Baking bread on the fire an easy way
I used to think that baking bread is way too complicated and time-consuming, but it is not at all. Additionally, it is a lot of fun and really tasty!
I have carried out various experiments and obtained the best results using the following procedure.
What you need:
- Fire with a lot of embers
- Flour (I use whole wheat flour)
- dry yeast
- A bit of salt
- Some sugar
- 1 spoon (it also works without)
- 2 fire-resistant pots (I use two MSR steel pots 0.8L and 1.5L)
- 4 flat small stones
- 1 cup – it also works without – then you simply use the large pot for it
- Gloves (for protection against the heat of the fire – you can also use a towel and wrap it around your hand and the pot handle)
- Any ingredients such as nuts, sunflower seeds, oats, dried fruits like dates and raisins or baked onions and bacon – whatever you like best
Because having neither measuring cups nor a scale in my panniers, I am not all that fuzzy with the amount of ingredients and so far, each bread tasted great and improvisation works very well here.
1. As the first thing you start a fire. You need good embers – the fire must be really hot.
2. Heat up about 200 ml of water to around 45 degrees.
3. Mix approximately 1 tablespoon of dry yeast with about a teaspoon of sugar and stir with about 100ml of the heated water in your cup and set aside covered with a pot lid for approximately 15 minutes. Place the pot with the remaining water close to the fire so that the water remains warm. If you are using larger pots to process a larger amount of flour, adjust the yeast and water amount accordingly.
4. Use the time and continue to take care of the fire. The more embers the better.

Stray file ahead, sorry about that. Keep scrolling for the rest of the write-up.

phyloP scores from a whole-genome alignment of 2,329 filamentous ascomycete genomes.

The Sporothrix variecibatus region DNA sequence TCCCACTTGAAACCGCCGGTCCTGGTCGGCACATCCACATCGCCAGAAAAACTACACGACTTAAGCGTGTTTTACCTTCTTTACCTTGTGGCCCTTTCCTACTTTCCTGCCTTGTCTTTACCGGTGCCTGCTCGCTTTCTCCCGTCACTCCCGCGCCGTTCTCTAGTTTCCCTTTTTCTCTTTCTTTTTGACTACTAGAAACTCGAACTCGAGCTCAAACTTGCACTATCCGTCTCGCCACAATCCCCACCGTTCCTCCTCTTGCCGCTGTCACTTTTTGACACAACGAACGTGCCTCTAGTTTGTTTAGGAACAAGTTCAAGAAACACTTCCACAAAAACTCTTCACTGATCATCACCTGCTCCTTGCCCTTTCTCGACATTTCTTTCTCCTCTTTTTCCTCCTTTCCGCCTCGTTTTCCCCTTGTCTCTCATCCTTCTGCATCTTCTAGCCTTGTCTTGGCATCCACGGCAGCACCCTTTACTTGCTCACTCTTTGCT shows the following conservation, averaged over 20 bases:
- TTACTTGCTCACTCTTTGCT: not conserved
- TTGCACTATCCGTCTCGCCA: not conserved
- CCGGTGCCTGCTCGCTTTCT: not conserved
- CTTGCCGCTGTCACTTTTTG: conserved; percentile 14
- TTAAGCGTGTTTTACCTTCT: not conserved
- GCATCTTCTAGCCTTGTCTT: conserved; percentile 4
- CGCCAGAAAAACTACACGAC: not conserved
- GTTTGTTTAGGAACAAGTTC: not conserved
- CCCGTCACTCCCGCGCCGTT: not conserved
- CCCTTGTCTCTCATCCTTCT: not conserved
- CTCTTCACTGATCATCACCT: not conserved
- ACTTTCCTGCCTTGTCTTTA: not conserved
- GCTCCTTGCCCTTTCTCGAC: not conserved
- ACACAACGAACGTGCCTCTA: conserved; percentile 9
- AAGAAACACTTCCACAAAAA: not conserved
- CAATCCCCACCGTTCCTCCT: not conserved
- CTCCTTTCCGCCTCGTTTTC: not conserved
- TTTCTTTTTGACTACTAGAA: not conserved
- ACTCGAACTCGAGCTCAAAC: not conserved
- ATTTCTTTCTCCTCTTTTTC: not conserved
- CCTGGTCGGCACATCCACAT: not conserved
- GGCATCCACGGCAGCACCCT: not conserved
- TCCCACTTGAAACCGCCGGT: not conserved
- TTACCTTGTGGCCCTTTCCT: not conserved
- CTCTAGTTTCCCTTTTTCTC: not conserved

5. Fill your small pot about ¾ of the way with flour. I use whole wheat flour, which tends to rise less than white or processed flours, but the bread is healthier and still tastes great. Ingredients which you like best are immediately mixed with the flour. Anything – just find out which combination you like.
6. After about 15 minutes, stir the contents of the cup with some salt into the flour and mix thoroughly with the spoon and gradually add some water until you have kneaded a supple dough. After a while, it will be better if you use your hands. If it is too sticky, simply add some flour – or even more water if it is too dry.
7. Cover the dough with the pot lid and place it close to the fire so it stays warm but not too hot. Let the dough rise 30 minutes.
8. Your fire should have enough embers by now.
9. Insert the 4 flat tiny stones into the large pot, fill the pot with water so that the stones are well covered. Place the small pot with the dough on the stones in the big pot after approximately 30min of rising time. (I need to disconnect the handle of my small pot to get it fit into the big pot). Take the lid off the small pot and use only the lid of the large pot and now put it on the embers.
10. Cover the lid well with embers to get a nice crispy crust. (Important)
11. After 30 min check if there is still water in the pot, if needed fill it to cover the stones again. See if the bread might even ready by then. Knock on the bread, if it sounds hollow, then it is baked. You can also put a knife into the dough, if it goes easily in and out again and nothing sticks to the blade it is done.
If you have a bigger pot the baking time is certainly longer.
Do you have any questions or bread baking ideas to contribute please leave a comment.
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